Joseph Lampel looks at how to embed breakthrough thinking into business.
In a hyper-competitive world where strategic advantage is temporary if not ephemeral, creating breakthrough innovations has become the gold standard of organisational strategies. Today’s business managers not only seek to launch breakthrough innovations, but also (and more importantly) are keen to develop an organisational culture that fosters breakthrough thinking.
Inevitably, managers look to ‘celebrity firms’ such as Apple, Google, or Tesla for lessons on how to create such a culture. But in truth, one can find breakthrough thinking in many lesser-known companies, in high-tech sectors, not only from today, but also going all the way back to the industrial revolution.
Researchers have been looking at innovation and breakthrough thinking at least as far back as the 1960s, if not earlier. We now have a very large body of research, as well as multi-disciplinary institutions such as the Manchester Institute of Innovation Research (MIoIR) that have been expressly set up to understand the dynamics of innovation.
Many universities – including The University of Manchester – have used this accumulated research to introduce breakthrough innovation thinking into the undergraduate and graduate curriculum, and to engage in highly active executive education and outreach programmes.
Distilling the rich body of knowledge about how organisations develop breakthrough cultures into a set of principles is difficult. However, we can point to two areas that are proving increasingly crucial in the contemporary economy: connectivity, and the ability to absorb knowledge.
While ideas for breakthrough innovations may start with individuals, or small groups, the ability to quickly take these ideas from conception to success depends on connectivity within and across organisations.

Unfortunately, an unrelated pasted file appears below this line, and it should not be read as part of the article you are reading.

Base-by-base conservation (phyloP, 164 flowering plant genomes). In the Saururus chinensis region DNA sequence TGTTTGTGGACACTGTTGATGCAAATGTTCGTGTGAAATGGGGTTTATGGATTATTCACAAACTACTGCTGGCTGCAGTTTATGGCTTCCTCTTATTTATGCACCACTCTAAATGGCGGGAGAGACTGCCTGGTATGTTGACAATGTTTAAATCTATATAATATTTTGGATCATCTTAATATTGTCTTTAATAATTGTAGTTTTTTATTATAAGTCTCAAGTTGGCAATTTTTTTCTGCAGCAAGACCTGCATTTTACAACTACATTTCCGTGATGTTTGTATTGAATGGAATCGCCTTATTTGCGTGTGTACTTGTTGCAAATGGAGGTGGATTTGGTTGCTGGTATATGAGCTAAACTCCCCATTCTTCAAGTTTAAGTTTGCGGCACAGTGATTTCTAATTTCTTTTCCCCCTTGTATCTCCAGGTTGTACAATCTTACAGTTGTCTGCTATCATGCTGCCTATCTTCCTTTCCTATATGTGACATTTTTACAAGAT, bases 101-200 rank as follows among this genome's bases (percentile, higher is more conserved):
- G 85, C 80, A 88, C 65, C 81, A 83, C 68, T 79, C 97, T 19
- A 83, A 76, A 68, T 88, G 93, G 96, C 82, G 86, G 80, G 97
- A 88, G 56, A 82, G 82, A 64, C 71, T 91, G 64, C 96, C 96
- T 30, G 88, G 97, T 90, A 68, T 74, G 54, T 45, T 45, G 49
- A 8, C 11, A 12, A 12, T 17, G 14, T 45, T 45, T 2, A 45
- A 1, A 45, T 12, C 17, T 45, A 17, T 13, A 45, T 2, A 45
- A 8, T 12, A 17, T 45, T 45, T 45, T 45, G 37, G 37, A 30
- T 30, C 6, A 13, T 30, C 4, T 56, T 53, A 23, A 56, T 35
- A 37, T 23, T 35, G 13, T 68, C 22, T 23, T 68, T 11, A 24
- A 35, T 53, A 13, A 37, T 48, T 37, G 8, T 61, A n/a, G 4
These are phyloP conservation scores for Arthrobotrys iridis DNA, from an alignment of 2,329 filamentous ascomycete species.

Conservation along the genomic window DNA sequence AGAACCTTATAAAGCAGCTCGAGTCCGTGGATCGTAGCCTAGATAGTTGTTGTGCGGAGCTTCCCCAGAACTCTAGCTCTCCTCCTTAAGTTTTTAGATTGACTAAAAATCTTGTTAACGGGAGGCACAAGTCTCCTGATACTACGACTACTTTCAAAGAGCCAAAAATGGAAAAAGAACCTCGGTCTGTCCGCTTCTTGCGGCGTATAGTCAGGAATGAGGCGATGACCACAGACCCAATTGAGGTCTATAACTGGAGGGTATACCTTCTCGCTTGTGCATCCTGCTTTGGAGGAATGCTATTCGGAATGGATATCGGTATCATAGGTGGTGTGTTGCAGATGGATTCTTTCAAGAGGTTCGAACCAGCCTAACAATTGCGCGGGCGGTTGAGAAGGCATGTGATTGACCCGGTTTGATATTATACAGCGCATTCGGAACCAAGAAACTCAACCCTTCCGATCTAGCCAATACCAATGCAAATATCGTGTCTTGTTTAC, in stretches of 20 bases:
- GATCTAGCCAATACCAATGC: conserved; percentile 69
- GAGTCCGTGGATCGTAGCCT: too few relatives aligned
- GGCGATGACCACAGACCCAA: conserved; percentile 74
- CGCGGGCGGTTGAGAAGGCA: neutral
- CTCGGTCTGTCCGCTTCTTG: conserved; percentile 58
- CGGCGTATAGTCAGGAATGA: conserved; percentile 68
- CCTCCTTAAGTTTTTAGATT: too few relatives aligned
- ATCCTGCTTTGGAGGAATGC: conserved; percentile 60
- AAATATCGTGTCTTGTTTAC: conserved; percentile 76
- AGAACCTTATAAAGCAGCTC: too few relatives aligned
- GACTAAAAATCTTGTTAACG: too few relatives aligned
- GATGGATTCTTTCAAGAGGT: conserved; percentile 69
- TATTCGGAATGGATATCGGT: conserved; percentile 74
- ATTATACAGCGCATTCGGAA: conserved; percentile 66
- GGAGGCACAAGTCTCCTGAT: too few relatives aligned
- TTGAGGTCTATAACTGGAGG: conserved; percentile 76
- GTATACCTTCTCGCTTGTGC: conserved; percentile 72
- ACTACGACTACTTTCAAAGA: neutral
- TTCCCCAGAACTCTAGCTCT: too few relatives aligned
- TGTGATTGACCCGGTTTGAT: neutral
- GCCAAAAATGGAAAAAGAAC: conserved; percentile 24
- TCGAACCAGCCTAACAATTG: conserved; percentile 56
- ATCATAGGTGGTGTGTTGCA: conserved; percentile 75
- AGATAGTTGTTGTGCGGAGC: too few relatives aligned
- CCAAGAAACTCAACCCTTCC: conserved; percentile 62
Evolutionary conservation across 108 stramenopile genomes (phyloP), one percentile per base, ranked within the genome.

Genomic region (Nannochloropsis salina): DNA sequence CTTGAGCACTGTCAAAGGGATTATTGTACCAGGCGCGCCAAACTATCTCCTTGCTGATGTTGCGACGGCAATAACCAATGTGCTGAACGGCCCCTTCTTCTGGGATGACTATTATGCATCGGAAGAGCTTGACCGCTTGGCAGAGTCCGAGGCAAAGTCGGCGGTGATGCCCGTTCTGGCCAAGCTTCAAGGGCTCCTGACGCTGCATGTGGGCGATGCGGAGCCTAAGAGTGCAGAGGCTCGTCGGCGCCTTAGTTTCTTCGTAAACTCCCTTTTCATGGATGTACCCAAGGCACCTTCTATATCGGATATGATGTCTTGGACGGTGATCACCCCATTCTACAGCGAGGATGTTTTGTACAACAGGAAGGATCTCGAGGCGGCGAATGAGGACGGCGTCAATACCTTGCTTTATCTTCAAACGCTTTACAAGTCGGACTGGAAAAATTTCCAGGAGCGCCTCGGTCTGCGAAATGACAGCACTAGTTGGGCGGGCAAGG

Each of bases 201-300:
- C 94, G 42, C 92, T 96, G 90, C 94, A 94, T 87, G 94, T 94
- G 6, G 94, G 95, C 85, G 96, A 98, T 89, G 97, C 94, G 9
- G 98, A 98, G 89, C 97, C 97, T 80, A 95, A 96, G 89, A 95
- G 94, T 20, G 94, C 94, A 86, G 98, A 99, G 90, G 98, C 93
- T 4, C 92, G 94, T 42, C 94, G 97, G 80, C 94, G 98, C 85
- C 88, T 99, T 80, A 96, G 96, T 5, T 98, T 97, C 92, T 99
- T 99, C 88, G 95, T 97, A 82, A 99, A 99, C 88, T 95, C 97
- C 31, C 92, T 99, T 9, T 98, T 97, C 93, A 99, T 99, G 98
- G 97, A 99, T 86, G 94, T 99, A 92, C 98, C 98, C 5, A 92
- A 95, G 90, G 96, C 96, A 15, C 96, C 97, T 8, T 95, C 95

This should be remarkably easy in our digital age – but, paradoxically, while the internet has made connectivity a prerequisite to breakthrough culture (since everybody now has the same connectivity tools), it has also made effective use of connectivity much harder.
High quality connections
Knowing hundreds of people on a casual basis used to be a social feat, but with LinkedIn and other social media this has become mundane. Quantity of contacts does not necessarily beget quality; in fact, it may even make it harder to put contacts to good use.
Connectivity that fosters breakthrough achievement is based on knowing which of your contacts will have the missing piece of knowledge you need to complete the puzzle. This in turn depends on what researchers on innovation call ‘absorptive capacity’: the knowledge base needed to understand the value of knowledge generated elsewhere, and to integrate this knowledge into your work.
Research suggests that organisations that have a diverse knowledge base are more likely to have the high level of absorptive capacity needed for breakthrough innovations than organisations that are less diverse.
Outsourcing your knowledge base
Many organisations simply do not have the resources to maintain the diverse body of knowledge needed to develop strong absorptive capacity. Fortunately, they can often offset this problem by making use of the knowledge base that surrounds them.
Businesses based in the North West of England are particularly fortunate in this respect. The region has a strong publicly funded knowledge ecology, which includes world-class research universities such as The University of Manchester.
But the role of a university is not only to create knowledge that others can use; it is also to develop the talent on which breakthrough culture depends. Organisations, both public and private, understand that knowledge and know-how are often indissolubly linked. This is why they look to universities such as The University of Manchester to supply cutting-edge knowledge, as well as knowledgeable and skilful researchers and graduates, to create the breakthrough culture they need to survive and prosper.